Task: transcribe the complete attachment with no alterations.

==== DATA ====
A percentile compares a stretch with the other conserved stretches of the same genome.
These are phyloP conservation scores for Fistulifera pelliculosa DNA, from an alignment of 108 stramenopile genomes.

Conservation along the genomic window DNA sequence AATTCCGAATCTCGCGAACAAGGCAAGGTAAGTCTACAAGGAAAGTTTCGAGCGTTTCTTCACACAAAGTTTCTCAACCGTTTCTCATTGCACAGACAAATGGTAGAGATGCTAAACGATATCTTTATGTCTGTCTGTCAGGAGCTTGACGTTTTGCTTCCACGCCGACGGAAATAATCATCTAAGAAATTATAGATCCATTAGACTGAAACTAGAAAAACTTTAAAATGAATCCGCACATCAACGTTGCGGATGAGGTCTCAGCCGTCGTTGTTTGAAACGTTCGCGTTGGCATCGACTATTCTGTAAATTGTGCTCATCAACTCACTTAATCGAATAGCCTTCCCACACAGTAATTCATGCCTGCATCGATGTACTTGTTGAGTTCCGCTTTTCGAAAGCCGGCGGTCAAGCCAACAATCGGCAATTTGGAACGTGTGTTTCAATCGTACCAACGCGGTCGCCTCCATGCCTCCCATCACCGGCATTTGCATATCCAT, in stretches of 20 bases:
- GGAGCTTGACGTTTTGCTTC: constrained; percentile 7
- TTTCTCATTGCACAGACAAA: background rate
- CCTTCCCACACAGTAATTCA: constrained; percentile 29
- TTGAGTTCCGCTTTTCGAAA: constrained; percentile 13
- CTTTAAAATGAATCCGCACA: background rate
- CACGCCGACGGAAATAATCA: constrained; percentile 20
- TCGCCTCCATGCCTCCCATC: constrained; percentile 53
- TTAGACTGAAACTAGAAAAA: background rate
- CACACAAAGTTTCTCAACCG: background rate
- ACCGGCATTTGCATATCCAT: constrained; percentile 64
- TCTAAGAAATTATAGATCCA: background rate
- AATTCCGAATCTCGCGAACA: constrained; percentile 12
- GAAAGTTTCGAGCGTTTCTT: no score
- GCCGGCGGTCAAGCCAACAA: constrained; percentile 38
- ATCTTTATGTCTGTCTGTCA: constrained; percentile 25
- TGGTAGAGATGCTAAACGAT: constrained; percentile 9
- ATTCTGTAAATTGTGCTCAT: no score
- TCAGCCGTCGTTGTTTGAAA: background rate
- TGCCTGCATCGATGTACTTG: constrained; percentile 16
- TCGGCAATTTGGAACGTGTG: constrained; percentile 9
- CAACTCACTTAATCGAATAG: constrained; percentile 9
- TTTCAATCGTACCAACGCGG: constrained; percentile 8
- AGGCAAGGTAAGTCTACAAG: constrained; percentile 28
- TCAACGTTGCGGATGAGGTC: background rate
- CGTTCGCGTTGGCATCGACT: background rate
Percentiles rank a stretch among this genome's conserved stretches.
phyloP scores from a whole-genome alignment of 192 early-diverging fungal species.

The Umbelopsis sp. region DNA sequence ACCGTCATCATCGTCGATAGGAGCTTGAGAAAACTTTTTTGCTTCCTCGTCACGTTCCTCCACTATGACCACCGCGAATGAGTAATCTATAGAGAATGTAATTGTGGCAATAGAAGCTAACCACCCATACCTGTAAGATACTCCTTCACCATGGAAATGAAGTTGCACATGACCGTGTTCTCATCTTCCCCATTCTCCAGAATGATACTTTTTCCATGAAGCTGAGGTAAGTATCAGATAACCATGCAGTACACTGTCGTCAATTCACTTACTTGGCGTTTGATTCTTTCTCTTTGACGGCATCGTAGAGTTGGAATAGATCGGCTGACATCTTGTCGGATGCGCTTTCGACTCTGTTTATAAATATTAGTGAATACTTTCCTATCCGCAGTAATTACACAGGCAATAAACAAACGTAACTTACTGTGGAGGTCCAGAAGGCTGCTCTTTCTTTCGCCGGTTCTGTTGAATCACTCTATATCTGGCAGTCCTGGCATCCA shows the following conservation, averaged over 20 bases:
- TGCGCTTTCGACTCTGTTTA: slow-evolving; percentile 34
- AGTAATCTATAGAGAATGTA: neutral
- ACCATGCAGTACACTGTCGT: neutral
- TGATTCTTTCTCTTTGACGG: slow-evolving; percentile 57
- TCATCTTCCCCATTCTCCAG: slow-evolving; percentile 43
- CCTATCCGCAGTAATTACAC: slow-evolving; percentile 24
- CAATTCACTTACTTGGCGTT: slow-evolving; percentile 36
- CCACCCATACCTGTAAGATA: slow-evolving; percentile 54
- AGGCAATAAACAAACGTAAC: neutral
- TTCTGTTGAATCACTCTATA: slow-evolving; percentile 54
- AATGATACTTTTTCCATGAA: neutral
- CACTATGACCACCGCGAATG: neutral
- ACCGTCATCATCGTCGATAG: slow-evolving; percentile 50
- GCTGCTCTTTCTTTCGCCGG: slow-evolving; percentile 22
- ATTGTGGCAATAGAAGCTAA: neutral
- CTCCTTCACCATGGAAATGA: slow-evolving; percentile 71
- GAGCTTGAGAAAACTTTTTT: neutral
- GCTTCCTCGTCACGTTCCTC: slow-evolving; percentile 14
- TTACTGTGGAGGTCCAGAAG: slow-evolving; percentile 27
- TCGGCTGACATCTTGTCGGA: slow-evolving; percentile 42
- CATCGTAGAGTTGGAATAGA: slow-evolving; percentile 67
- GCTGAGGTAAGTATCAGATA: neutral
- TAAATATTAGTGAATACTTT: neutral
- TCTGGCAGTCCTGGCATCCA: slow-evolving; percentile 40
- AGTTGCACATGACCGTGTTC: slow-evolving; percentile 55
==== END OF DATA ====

A percentile compares a stretch with the other conserved stretches of the same genome.
These are phyloP conservation scores for Fistulifera pelliculosa DNA, from an alignment of 108 stramenopile genomes.

Conservation along the genomic window DNA sequence AATTCCGAATCTCGCGAACAAGGCAAGGTAAGTCTACAAGGAAAGTTTCGAGCGTTTCTTCACACAAAGTTTCTCAACCGTTTCTCATTGCACAGACAAATGGTAGAGATGCTAAACGATATCTTTATGTCTGTCTGTCAGGAGCTTGACGTTTTGCTTCCACGCCGACGGAAATAATCATCTAAGAAATTATAGATCCATTAGACTGAAACTAGAAAAACTTTAAAATGAATCCGCACATCAACGTTGCGGATGAGGTCTCAGCCGTCGTTGTTTGAAACGTTCGCGTTGGCATCGACTATTCTGTAAATTGTGCTCATCAACTCACTTAATCGAATAGCCTTCCCACACAGTAATTCATGCCTGCATCGATGTACTTGTTGAGTTCCGCTTTTCGAAAGCCGGCGGTCAAGCCAACAATCGGCAATTTGGAACGTGTGTTTCAATCGTACCAACGCGGTCGCCTCCATGCCTCCCATCACCGGCATTTGCATATCCAT, in stretches of 20 bases:
- GGAGCTTGACGTTTTGCTTC: constrained; percentile 7
- TTTCTCATTGCACAGACAAA: background rate
- CCTTCCCACACAGTAATTCA: constrained; percentile 29
- TTGAGTTCCGCTTTTCGAAA: constrained; percentile 13
- CTTTAAAATGAATCCGCACA: background rate
- CACGCCGACGGAAATAATCA: constrained; percentile 20
- TCGCCTCCATGCCTCCCATC: constrained; percentile 53
- TTAGACTGAAACTAGAAAAA: background rate
- CACACAAAGTTTCTCAACCG: background rate
- ACCGGCATTTGCATATCCAT: constrained; percentile 64
- TCTAAGAAATTATAGATCCA: background rate
- AATTCCGAATCTCGCGAACA: constrained; percentile 12
- GAAAGTTTCGAGCGTTTCTT: no score
- GCCGGCGGTCAAGCCAACAA: constrained; percentile 38
- ATCTTTATGTCTGTCTGTCA: constrained; percentile 25
- TGGTAGAGATGCTAAACGAT: constrained; percentile 9
- ATTCTGTAAATTGTGCTCAT: no score
- TCAGCCGTCGTTGTTTGAAA: background rate
- TGCCTGCATCGATGTACTTG: constrained; percentile 16
- TCGGCAATTTGGAACGTGTG: constrained; percentile 9
- CAACTCACTTAATCGAATAG: constrained; percentile 9
- TTTCAATCGTACCAACGCGG: constrained; percentile 8
- AGGCAAGGTAAGTCTACAAG: constrained; percentile 28
- TCAACGTTGCGGATGAGGTC: background rate
- CGTTCGCGTTGGCATCGACT: background rate
Percentiles rank a stretch among this genome's conserved stretches.
phyloP scores from a whole-genome alignment of 192 early-diverging fungal species.

The Umbelopsis sp. region DNA sequence ACCGTCATCATCGTCGATAGGAGCTTGAGAAAACTTTTTTGCTTCCTCGTCACGTTCCTCCACTATGACCACCGCGAATGAGTAATCTATAGAGAATGTAATTGTGGCAATAGAAGCTAACCACCCATACCTGTAAGATACTCCTTCACCATGGAAATGAAGTTGCACATGACCGTGTTCTCATCTTCCCCATTCTCCAGAATGATACTTTTTCCATGAAGCTGAGGTAAGTATCAGATAACCATGCAGTACACTGTCGTCAATTCACTTACTTGGCGTTTGATTCTTTCTCTTTGACGGCATCGTAGAGTTGGAATAGATCGGCTGACATCTTGTCGGATGCGCTTTCGACTCTGTTTATAAATATTAGTGAATACTTTCCTATCCGCAGTAATTACACAGGCAATAAACAAACGTAACTTACTGTGGAGGTCCAGAAGGCTGCTCTTTCTTTCGCCGGTTCTGTTGAATCACTCTATATCTGGCAGTCCTGGCATCCA shows the following conservation, averaged over 20 bases:
- TGCGCTTTCGACTCTGTTTA: slow-evolving; percentile 34
- AGTAATCTATAGAGAATGTA: neutral
- ACCATGCAGTACACTGTCGT: neutral
- TGATTCTTTCTCTTTGACGG: slow-evolving; percentile 57
- TCATCTTCCCCATTCTCCAG: slow-evolving; percentile 43
- CCTATCCGCAGTAATTACAC: slow-evolving; percentile 24
- CAATTCACTTACTTGGCGTT: slow-evolving; percentile 36
- CCACCCATACCTGTAAGATA: slow-evolving; percentile 54
- AGGCAATAAACAAACGTAAC: neutral
- TTCTGTTGAATCACTCTATA: slow-evolving; percentile 54
- AATGATACTTTTTCCATGAA: neutral
- CACTATGACCACCGCGAATG: neutral
- ACCGTCATCATCGTCGATAG: slow-evolving; percentile 50
- GCTGCTCTTTCTTTCGCCGG: slow-evolving; percentile 22
- ATTGTGGCAATAGAAGCTAA: neutral
- CTCCTTCACCATGGAAATGA: slow-evolving; percentile 71
- GAGCTTGAGAAAACTTTTTT: neutral
- GCTTCCTCGTCACGTTCCTC: slow-evolving; percentile 14
- TTACTGTGGAGGTCCAGAAG: slow-evolving; percentile 27
- TCGGCTGACATCTTGTCGGA: slow-evolving; percentile 42
- CATCGTAGAGTTGGAATAGA: slow-evolving; percentile 67
- GCTGAGGTAAGTATCAGATA: neutral
- TAAATATTAGTGAATACTTT: neutral
- TCTGGCAGTCCTGGCATCCA: slow-evolving; percentile 40
- AGTTGCACATGACCGTGTTC: slow-evolving; percentile 55